In page 69, Mr. Frend applies his principle to discover the limits of the roots of equations ; for instance, in the equation ax?+bx-x=k; he finds the value of x that makes the quan. tity ax? +bx-x} the greatest possible, namely
3 this value, it is known, is a limit of x in the original equation, determined by solving the limiting equation 3x?_2ax-b=0, according to the common processes of algebra.
The author of the present treatise has undoubtedly thought for himself; and his work deserves notice for its freedom from
absurd notions and indirect demonstrations, and for the practical information relative to the solution of equations. It is not, we trust, agreeable either to our principles or our practice, " to transmit the sacred depositum of error from age to age: we wish neither to defend inveterate prejudices, nor to palliate absurd misconceptions ; yet we cannot find sufficient reason for that acrimonious and irreverent censure which has lately been poured forth on the inventors and abettors of the old , system of algebra. We disregard contemptuous terms; they properly are only to be used against those who obstinately persevere in error after conviction. From a mathematician, formal proof is to be expected; he is required not to inveigh against the nonsense of negative quantities, but manifestly to expose their inutility. He is to be admonished that, instead of a flippant comparison of the doctrine of impossible quantities with the “ stupid dreams of Athanasius," he would have done better if he had shewn that it is unintelligible and useless in expediting mathematical reasoning.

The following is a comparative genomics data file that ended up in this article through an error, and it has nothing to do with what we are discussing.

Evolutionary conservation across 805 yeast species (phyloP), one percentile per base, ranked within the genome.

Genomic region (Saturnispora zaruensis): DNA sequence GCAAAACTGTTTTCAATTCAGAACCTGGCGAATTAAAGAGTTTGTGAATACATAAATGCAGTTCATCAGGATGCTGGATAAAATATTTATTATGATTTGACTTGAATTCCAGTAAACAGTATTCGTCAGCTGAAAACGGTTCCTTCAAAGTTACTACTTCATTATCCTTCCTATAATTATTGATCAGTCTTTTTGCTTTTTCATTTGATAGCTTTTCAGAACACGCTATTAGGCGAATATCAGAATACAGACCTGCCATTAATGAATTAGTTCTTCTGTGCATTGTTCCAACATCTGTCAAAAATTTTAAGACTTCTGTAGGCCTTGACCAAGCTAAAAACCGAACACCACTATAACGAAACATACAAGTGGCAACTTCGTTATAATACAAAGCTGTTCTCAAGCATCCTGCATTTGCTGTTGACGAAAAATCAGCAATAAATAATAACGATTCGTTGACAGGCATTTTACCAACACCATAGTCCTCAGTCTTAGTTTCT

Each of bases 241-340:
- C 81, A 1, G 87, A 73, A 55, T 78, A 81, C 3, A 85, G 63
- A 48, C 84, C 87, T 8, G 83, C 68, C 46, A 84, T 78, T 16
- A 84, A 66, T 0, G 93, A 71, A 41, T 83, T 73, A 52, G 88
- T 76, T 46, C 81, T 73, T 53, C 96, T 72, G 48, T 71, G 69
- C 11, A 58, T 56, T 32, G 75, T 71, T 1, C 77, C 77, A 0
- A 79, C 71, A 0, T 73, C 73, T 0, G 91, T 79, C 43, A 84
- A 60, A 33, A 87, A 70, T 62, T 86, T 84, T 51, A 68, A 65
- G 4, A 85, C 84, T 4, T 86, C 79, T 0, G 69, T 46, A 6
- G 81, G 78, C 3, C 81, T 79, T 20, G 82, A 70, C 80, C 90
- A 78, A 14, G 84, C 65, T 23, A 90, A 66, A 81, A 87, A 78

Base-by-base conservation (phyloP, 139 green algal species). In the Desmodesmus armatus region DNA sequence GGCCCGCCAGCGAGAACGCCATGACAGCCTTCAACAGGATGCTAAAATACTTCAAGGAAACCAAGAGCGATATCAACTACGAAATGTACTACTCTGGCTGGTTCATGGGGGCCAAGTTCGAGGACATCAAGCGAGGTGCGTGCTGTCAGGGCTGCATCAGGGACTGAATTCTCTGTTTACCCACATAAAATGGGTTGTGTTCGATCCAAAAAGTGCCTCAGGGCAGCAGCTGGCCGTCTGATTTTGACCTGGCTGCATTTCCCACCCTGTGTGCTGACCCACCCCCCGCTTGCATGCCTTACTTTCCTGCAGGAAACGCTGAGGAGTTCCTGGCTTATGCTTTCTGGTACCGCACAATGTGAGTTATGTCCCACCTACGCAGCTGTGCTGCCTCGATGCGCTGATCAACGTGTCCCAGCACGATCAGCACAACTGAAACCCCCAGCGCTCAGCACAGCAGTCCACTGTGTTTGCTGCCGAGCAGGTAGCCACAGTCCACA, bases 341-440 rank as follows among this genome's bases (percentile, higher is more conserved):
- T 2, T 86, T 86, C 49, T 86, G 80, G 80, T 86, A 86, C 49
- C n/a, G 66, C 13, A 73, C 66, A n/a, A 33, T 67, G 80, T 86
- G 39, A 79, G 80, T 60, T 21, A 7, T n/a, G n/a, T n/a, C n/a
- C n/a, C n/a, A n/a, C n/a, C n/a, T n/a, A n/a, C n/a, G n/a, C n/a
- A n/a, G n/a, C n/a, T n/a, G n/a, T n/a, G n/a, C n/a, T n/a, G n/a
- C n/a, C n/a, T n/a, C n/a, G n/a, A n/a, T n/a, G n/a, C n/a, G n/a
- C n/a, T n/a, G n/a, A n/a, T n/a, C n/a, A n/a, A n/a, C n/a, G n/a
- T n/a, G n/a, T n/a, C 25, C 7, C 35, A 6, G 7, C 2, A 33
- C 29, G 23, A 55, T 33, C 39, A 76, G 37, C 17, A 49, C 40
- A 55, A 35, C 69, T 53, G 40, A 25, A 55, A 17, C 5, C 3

It is easy to affix an absurd notion to a thing, and then to ridicule it: but, unless ridicule be justly applied, it is no test of truth. The misconceptions of one or two authors, concerning negative quantities, constitute no just and sufficient reason for their exclusion ; and many distinguished mathematicians have persevered in using negative quantities in their calculations, after they had animadverted on the absurd notions formed of them. The true idea of negative quantities, and the exposure of the unintelligible definition given of them by some authors, are not of late date; and cannot be attributed to that flood of light which has been poured on modern times, to dissipate the clouds that yet hang over human science.
“ Il n'y a donc point réellement et absolument de quantité negative isoleé; 3, pris abstraitement, ne presente aucune idée."--Encyclopedie, year 1751.
* Qu'il me soit donc permis de rémarquer, combien fausse l'idée qu'on donne quelquefois des quantités negatives, en disant que ces quantités sont au dessous de zero. Independamment de l'obscurité de cette idee envisagée metaphysiquement," &c. --Opusculez D'Alembert, 1761.
“ C'est le calcul, il faut l'avouer, qui a induit certains Geometres en erreur sur la valeur des quantités negatives. Ils ont remarqué que a donnoit & -20 < 0, ou a Coi d'ou ils ont conclu
les quantités negatives etoient au dessous de zero. Mais ils ne seroient pas tombés dans cette erreur, s'ils avoient consideré qu'une quantité au dessous de zero est, une chose absurde, et que a co ne signifie autre chose